By derek jenkins
Senior forward Charles Thomas stood up and testified to the value of experience, leadership and heart in the second half of the Baylor game last Saturday night. The Hogs had trailed by as much as nine points previously, stumbling to another crippling road loss. Their reputation as a spotty road team has haunted them this season, engendering an almost superstitious fear of red jerseys among their hungry fan base. Like everything else in the game of basketball, it took a matter of minutes to shake that monkey from their back.
Despite his undeniable influence on the court, Thomas has struggled to find his place in Pelphrey’s (still very much under construction) offensive scheme. Sonny Weems and Michael Washington have that coveted forward slot wrapped up due to their better shooting. But he’s a real threat off the bench: a fearless leader, stringier and faster and more aggressive than ever.
During the second half, with Beverly continuing to knock down threes, Weems draining short-rangers, Townes finally using his size, and the Manimal disrupting things all to hell from the bench, the Hogs looked like the team we’ve always imagined. Our D stopped the three, and then on offense took high-percentage shots and made their free throws. But perhaps most importantly, Pelphrey asserted himself by defying fan pressure and easing off the full court press to slow down the game, making 40 minutes of Hell resemble something closer to 40 minutes of Pel.
I might think he’s a windbag, but that didn’t make it any easier to watch a deflated Reggie Herring take credit for the devastating loss in the Cotton Bowl. His stunned contrition probably didn’t make it any easier for all the fans who took off for Dallas on Dec. 31 and got up bright and early (and hungover) on New Year’s Day to watch our favorite team get manhandled by our oft-forgotten neighbor up north. This certainly didn’t look like the team that upset the national champions in November. Still, you can’t say the man didn’t step up and take responsibility for the loss.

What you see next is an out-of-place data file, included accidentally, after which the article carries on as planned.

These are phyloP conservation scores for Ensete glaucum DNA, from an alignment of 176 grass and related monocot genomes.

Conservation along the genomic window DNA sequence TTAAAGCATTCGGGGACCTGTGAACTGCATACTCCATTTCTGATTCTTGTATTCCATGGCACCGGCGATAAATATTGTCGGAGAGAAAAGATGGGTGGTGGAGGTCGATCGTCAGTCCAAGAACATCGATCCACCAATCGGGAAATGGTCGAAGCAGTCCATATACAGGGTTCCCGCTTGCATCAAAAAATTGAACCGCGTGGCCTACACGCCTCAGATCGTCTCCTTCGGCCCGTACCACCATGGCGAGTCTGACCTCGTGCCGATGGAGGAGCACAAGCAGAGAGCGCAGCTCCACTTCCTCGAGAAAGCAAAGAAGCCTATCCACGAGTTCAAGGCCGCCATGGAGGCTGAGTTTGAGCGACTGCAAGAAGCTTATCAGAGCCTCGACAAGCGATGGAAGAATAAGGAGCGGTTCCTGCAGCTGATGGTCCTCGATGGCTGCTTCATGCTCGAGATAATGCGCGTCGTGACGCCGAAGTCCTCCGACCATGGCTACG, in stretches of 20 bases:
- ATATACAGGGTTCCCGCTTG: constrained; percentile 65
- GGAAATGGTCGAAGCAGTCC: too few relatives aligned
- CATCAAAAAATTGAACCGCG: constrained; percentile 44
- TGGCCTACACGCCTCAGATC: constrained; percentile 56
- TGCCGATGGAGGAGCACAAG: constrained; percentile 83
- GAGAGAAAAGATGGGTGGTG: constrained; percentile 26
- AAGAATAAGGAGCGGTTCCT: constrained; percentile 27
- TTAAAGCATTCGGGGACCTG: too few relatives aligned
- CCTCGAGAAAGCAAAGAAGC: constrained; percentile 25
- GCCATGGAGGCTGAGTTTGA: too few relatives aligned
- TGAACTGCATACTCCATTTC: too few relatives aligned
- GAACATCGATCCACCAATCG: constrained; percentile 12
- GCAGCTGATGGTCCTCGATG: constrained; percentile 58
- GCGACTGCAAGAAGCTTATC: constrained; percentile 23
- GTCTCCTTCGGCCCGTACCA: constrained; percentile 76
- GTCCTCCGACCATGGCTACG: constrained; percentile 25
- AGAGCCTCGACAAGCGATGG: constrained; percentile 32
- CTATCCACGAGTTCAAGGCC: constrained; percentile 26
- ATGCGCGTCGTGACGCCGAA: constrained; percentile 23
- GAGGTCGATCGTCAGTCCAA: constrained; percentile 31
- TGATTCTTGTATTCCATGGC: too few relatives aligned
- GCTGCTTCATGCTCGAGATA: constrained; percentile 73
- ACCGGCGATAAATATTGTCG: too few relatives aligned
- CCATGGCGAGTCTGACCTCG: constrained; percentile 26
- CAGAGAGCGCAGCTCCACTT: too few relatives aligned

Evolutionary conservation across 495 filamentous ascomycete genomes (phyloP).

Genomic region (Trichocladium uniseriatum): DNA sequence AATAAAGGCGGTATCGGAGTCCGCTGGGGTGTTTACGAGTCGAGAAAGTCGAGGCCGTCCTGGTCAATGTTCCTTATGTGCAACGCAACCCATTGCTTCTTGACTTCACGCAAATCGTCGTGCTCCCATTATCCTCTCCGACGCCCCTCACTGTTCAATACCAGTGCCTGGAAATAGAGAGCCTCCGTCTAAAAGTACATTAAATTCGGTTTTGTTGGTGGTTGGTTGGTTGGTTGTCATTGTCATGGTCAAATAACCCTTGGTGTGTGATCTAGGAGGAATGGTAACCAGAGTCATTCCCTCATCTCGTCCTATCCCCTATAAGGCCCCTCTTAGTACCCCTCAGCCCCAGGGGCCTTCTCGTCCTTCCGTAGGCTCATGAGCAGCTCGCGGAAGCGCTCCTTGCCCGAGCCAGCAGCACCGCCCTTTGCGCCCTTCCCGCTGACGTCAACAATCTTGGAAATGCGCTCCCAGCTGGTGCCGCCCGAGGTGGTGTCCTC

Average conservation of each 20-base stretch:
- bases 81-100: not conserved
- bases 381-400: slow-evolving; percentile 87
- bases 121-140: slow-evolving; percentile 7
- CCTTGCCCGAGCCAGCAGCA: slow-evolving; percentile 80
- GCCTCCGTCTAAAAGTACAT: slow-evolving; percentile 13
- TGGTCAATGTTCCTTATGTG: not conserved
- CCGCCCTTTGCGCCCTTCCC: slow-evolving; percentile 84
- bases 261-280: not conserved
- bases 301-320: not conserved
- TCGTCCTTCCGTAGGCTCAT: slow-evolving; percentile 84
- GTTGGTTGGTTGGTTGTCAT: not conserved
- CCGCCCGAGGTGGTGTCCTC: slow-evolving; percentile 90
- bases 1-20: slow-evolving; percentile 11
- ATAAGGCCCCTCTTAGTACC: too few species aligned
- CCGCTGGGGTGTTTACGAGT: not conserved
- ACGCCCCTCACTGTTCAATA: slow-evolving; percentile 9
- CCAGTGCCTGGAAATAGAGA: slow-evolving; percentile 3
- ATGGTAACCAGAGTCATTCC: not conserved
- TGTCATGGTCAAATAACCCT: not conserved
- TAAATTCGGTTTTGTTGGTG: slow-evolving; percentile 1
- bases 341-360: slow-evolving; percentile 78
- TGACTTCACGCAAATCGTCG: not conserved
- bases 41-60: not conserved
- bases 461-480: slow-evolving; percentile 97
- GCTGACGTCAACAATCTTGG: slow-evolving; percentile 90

On the other hand, Interim Offensive Coordinator David Lee, the only person on the staff who it’s fair to say simply gave up, took the opportunity to get in another dig at the folks who “ran [him] out of town.”
Well, Mr. Lee: Since you can’t find a way to keep the Missouri linebackers busy enough to free up the best backfield tandem in Arkansas history for one last hurrah, then good riddance. Happy trails. No more soup for you.
No matter who wins the Democratic nomination, what will be most refreshing about that decision will be imagining what I sincerely hope will be the forthcoming administration. Maybe most folks don’t care who’s the secretary of interior, but they almost certainly care about the purity of their drinking water. Whoever the Democratic nominee chooses to replace Dirk Kempthorne, things are liable to get a lot clearer with new blood in the office.
Similarly, anyone who might be wondering what our team will look like on defense next year might take a look at Darren McFadden’s numbers on the ground against Mississippi State this past season. Holding the man to 88 yards is no mean feat, despite McFadden’s concomitant success through the air (both as a receiver and a passer). Incoming DC Ellis Johnson looks to be formidable.